A4NH


Sheep market in Doyogena, Ethiopia (photo credit: ILRI/Zerihun Sewunet).

To tackle a growing problem of rising antimicrobial resistance in low- and middle-income countries, CGIAR, a global research partnership for a food-secure future, is forming an international hub to help integrate and channel research and development efforts.

The hub, launched on 21–22 February 2019, in Nairobi, Kenya, will be led and hosted by the International Livestock Research Institute (ILRI).

Antibiotics and other antimicrobial drugs are among the most important tools available to medical and veterinary professionals for curing human and animal diseases and improving their welfare, yet these drugs are increasingly failing. Development of resistance to these drugs in disease-causing bacteria and other microbes poses a major threat to global development; the World Bank estimates that annual global gross domestic product could fall by more than 1 trillion United States dollars (USD) by 2030 because of it.

While the World Bank also estimates that investments of USD 6 to 8 billion annually could mitigate this loss, at present, it seems the antimicrobial resistance problem will get rapidly worse before it gets better. Large quantities of antimicrobial drugs are used to cure human illness and provide healthy livestock and fish for food.

Though specifics are unknown, use of antimicrobials for livestock and in aquaculture, is rising, particularly in low- and middle-income countries. These antimicrobials are often used in suboptimal ways, such as applying dosages too little to be effective or over too long a time period to be environmentally healthy, or the wrong drugs are used, or antibiotics are used for diseases not caused by bacteria. Humans, livestock and fish excrete these drugs, which leads to environmental contamination, including that of water systems.

Globally, the main driver of the growing incidence of antimicrobial resistance in humans is overuse and misuse of antibiotics in human medicine, which applies selective pressure for resistant pathogens. But antimicrobial use in agriculture to control animal and plant diseases also contributes to this growing drug resistance problem, although experts don’t know the contribution of agriculture to the problem in humans.

The greatest challenges and burdens of antimicrobial resistance will be felt by the poorest in poorer countries. While these countries with their rapidly growing populations face the greatest and rising demand for increased food production, their populations also tend to have poorer access to relevant knowledge, veterinary and health services. The countries face challenges in enforcing regulations and understanding and implementing effective antimicrobial resistance surveillance.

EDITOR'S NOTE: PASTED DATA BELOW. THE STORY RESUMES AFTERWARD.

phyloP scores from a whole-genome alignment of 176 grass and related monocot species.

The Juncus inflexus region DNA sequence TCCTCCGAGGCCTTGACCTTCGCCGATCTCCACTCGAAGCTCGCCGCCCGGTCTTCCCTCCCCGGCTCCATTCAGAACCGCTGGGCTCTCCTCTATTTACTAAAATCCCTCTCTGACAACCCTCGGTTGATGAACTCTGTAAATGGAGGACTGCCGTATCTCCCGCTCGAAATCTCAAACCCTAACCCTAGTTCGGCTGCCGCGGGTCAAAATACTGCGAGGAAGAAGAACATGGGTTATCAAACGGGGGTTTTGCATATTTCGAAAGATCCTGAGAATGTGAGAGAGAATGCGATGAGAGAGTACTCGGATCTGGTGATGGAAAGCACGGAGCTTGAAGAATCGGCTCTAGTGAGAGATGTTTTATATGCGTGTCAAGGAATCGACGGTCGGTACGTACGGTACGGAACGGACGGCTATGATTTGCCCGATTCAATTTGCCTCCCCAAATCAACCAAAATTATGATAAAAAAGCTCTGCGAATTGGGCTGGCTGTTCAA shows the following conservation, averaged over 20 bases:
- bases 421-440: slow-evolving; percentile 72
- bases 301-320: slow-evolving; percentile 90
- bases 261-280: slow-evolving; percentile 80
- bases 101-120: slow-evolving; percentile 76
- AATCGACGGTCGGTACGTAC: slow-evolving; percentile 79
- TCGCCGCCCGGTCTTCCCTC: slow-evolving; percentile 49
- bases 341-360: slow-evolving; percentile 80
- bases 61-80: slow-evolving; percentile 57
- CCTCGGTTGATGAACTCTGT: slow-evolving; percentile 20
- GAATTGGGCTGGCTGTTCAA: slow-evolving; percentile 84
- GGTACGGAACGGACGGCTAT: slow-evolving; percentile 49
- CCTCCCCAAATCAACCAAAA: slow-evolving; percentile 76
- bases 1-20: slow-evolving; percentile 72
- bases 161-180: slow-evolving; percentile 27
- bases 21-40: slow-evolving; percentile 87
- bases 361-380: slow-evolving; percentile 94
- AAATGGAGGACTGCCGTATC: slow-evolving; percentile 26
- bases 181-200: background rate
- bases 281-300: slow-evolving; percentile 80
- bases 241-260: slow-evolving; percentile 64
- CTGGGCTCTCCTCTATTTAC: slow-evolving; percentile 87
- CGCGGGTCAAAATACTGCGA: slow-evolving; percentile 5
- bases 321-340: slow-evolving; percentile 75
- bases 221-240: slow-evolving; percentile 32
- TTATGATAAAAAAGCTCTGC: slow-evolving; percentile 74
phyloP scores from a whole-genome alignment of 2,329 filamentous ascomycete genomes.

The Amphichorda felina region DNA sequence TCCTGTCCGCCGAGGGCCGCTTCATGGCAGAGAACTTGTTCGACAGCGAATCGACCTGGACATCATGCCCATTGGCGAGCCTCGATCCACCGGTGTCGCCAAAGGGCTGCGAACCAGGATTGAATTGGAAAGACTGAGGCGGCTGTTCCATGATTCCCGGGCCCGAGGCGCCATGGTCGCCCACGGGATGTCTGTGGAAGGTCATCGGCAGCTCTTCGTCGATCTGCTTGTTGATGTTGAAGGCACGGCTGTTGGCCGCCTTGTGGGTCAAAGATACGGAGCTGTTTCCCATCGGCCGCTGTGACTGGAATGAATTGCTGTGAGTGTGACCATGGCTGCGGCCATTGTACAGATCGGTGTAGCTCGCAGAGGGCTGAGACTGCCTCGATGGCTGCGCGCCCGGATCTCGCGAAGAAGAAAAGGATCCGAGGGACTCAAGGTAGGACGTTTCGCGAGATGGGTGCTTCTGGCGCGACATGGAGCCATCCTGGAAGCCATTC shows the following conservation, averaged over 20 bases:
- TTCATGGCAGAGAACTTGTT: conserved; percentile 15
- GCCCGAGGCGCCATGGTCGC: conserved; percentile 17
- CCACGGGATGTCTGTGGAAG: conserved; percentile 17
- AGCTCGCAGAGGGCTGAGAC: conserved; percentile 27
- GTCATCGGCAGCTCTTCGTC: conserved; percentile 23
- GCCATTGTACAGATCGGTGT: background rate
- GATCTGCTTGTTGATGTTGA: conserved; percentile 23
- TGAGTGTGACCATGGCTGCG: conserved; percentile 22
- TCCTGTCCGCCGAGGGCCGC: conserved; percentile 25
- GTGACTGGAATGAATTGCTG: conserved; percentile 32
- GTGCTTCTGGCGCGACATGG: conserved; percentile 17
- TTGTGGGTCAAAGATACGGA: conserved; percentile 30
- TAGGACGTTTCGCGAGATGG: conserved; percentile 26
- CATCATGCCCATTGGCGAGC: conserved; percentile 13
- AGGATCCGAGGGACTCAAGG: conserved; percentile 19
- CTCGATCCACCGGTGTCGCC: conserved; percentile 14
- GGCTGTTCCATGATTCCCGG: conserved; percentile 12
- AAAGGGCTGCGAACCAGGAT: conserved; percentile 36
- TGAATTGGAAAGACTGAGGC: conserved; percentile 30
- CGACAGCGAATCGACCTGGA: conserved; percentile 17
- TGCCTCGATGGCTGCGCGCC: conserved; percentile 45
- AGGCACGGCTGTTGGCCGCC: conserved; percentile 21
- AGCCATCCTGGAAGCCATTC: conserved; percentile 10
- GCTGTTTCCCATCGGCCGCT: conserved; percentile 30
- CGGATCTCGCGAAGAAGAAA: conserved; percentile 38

With its mandate to improve the livelihoods of poor people, improve food and nutrition security and improve natural resource management through agriculture and food research, CGIAR is ideally positioned to tackle agriculture-related antimicrobial risks in developing countries and to develop, test and promote solutions to mitigate these risks together with its partners.

Like climate change and malnutrition, two other global challenges CGIAR works to address, antimicrobial resistance challenges us to use evidence and find ways to change the knowledge, attitudes and behaviors of people. Any solutions will require combining technical, institutional and policy innovations and leveraging the contributions of different sectors and disciplines, and both public and private actors.

The new CGIAR Antimicrobial Resistance Hub will work to foster learning from past experiences, support research excellence in the global south and ensure a critical mass of coordinated research to find suitable and sustainable solutions. ILRI will be joined in this effort by three CGIAR research programs—Agriculture for Nutrition and Health, FISH and LIVESTOCK—along with three CGIAR centers—the International Food Policy Research Institute, the International Water Management Institute and WorldFish. Together, these seven research programs and institutions with their national partners and partner research organizations outside CGIAR, will support global research efforts among experts the world over—from low- to middle- to high-income countries.

For more information about the CGIAR Antimicrobial Resistance Hub, contact Barbara Wieland at b.wieland@cgiar.org or Delia Grace Randolph at d.randolph@cgiar.org.

ILRI Clippings

Written by Silvia Alonso

Veterinary epidemiologist Silvia Alonso works at the International Livestock Research Institute (ILRI), where she contributes to the food safety flagship of the CGIAR Research Program for Agriculture for Nutrition and Health (A4NH), which is led by ILRI’s sister organization the International Food Policy Research Institute (IFPRI)

Alonso had some eye-popping things to say about food safety in Africa at the ‘First FAO/WHO/AU International Food Safety’ conference, held in Addis Ababa, 12–13 Feb 2019.

But first, for context, see below what The Economist Espresso had to say about this week’s food safety conference in the Ethiopian capital, where a Global Food Safety Partnership report was launched, to which ILRI scientists made many contributions (Hungry for change: Food safety (12 Feb 2019).

‘With an estimated 600m cases each year, food-borne diseases are an under-appreciated public-health problem. Africa, which suffers 137,000…

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Locally made beef stew sold in Bagnon market at Yopougon, Abidjan, Côte d’Ivoire (photo credit: ILRI/Valentin Bognan Koné).
Locally made beef stew sold in Bagnon market at Yopougon, Abidjan, Côte d’Ivoire (photo credit: ILRI/Valentin Bognan Koné).

Donor investment in food safety in sub-Saharan Africa should have greater focus on the needs of consumers in Africa, according to a new report by the Global Food Safety Partnership.